Religion is reverence and awe toward something deemed to be ‘sacred’. Cornelius Petrus Tiele (1830-1902), a pioneer in the comparative study of religion said:
|Religion is, in truth, that pure and reverential disposition or frame of mind which we call piety.|
There is a problem, of course, with defining religion in terms of the word ‘sacred’ or ‘piety’. These terms generally take their meaning from the thing we’re trying to define in the first place: ‘religion’. There is, then, a circularity to this definition.
‘Bifurcation’ is the division of something into two branches or parts. In a religious context we could talk about the division between temporal and eternal, spiritual and material, empirical and supra-empirical, sacred and secular, and so on. A bifurcation definition of religion is one that sees religion as primarily concerned with describing and regulating this distinction between sacred and profane. Hence, the sociologist Michael Hill of the London School of Economics writes:
|religion can be defined as the set of beliefs which postulate and seek to regulate the distinction between an empirical reality and a related and significant supra-empirical segment of reality; the language and symbols which are used in relation to this distinction; and the activities and institutions which are concerned with its regulation (A Sociology of Religion. London: Heinemann Educational Books, 1973, 42-43).|
One criticism of this definition is that many of the religions of the world would reject the distinction between sacred and secular, spiritual and material, and so on. A definition of religion that ignores a basic premise of many of the actual religions is always going to be problematic to many.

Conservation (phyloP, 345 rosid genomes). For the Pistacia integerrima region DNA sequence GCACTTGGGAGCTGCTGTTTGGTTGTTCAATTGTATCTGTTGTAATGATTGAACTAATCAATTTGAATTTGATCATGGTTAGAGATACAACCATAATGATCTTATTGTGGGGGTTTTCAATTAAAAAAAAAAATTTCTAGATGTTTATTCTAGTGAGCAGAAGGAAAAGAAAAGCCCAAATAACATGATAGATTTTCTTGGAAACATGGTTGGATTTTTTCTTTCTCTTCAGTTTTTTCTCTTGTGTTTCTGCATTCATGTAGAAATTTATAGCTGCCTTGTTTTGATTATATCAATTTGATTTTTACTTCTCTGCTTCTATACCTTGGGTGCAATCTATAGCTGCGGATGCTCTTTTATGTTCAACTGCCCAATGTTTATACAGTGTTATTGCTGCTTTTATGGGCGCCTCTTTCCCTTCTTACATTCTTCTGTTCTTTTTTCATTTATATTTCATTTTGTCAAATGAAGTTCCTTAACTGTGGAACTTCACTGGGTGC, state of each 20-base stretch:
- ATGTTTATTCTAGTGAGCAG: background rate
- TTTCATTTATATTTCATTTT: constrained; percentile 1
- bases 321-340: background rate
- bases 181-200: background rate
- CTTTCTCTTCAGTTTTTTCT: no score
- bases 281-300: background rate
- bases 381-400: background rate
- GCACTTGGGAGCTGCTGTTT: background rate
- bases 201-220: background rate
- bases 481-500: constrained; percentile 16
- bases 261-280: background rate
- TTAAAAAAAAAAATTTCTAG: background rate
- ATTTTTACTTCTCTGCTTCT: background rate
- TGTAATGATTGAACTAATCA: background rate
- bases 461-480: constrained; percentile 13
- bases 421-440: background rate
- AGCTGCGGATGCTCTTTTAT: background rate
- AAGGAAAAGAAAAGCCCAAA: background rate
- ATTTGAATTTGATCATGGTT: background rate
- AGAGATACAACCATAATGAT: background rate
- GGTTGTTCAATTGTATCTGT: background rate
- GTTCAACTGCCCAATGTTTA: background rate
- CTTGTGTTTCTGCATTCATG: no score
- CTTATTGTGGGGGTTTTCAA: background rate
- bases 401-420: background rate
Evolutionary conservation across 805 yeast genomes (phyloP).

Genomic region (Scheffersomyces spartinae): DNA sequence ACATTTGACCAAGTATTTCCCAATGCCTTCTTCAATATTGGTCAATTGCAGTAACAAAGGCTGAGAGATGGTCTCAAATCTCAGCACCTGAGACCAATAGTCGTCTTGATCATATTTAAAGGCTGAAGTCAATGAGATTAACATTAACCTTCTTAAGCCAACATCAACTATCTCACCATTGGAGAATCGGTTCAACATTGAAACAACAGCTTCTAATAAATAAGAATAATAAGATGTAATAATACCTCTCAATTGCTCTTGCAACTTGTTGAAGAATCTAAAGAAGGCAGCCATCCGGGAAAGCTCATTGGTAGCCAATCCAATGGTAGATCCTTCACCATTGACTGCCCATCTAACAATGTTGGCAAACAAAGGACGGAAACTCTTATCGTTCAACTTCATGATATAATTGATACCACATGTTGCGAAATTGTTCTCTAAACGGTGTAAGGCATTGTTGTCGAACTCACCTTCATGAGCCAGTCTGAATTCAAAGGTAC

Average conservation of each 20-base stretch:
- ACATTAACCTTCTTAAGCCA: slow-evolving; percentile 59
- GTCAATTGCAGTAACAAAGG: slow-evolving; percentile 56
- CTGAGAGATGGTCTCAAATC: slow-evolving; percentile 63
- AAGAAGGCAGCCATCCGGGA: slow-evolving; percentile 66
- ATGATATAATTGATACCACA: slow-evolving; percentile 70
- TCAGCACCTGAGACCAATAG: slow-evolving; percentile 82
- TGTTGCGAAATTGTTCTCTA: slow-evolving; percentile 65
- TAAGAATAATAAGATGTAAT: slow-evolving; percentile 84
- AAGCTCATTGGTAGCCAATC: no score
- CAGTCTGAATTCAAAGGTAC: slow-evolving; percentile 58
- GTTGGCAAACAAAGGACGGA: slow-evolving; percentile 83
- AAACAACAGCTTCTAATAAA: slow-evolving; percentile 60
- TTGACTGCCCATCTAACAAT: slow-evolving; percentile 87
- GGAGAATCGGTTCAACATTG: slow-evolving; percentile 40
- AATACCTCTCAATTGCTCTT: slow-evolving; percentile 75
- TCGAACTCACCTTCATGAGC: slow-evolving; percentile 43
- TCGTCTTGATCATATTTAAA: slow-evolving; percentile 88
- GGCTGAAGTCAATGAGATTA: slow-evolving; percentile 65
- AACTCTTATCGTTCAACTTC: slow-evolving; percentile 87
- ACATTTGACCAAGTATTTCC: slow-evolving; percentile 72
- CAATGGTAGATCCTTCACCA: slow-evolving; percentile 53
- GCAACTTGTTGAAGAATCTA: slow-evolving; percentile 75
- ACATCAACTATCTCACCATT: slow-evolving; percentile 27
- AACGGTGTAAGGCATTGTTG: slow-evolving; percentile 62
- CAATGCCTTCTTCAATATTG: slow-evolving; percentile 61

Ontological (Greek. ontos ‘being’) definition
The fundamental nature of reality gives shape to a set of ideas and practices. Hence, Michael Peterson of Asbury College in the U.S. writes:
|Religion is constituted by a set of beliefs, actions and emotions, both personal and corporate, organized around the concept of an Ultimate Reality.|
This definition has received wide approval. However, some have criticized it on the grounds that ‘atheism’ or ‘science’ could be described as a religion on this wording. Science, after all, has beliefs about ultimate reality and these things in some measure organize the beliefs, actions and emotions of many scientists.
Ontological imperative definition
A modified version of Michael Peterson’s ontological definition might avoid this particular criticism, however. We might revise the definition and call it the ontological imperative definition of religion. This is similar to the Ontological definition with one significant difference. The fundamental nature of things is thought not only to organize beliefs, habits, etc., but to make them necessary or obligatory. Reality impinges upon human life, calls on it to conform to that reality. Hence, to give you a revised definition:
|Religion is constituted by a set of beliefs, actions and emotions, both personal and corporate, deemed necessary on account of some concept of an Ultimate Reality.|
There are I think four important elements to this definition:
- Religions make claims about ultimate reality or the nature of existence. This may take a theistic form (Islam), a philosophical form (Buddhism), or a mythical form (Aboriginal Dreaming concerning the land and ancestors).
- Religion entails a ‘set’ of beliefs and actions. That is, it produces a pattern or shape of conduct and thought governed by its claims about ultimate reality. Hence, religious life is coherent within the worldview of the adherent. It does not involve a random set of rules and dogmas; it rather offers practices and habits that are connected both to each other and to ultimate reality. Hence, Aboriginal religion has a set of beliefs and actions—reverencing the earth, honoring ancestors and regulating community life, all based on a concept of the fundamental nature of things. Again, Buddhism produces a pattern of life characterised by tranquility and peace, the regular practice of meditation, and so on.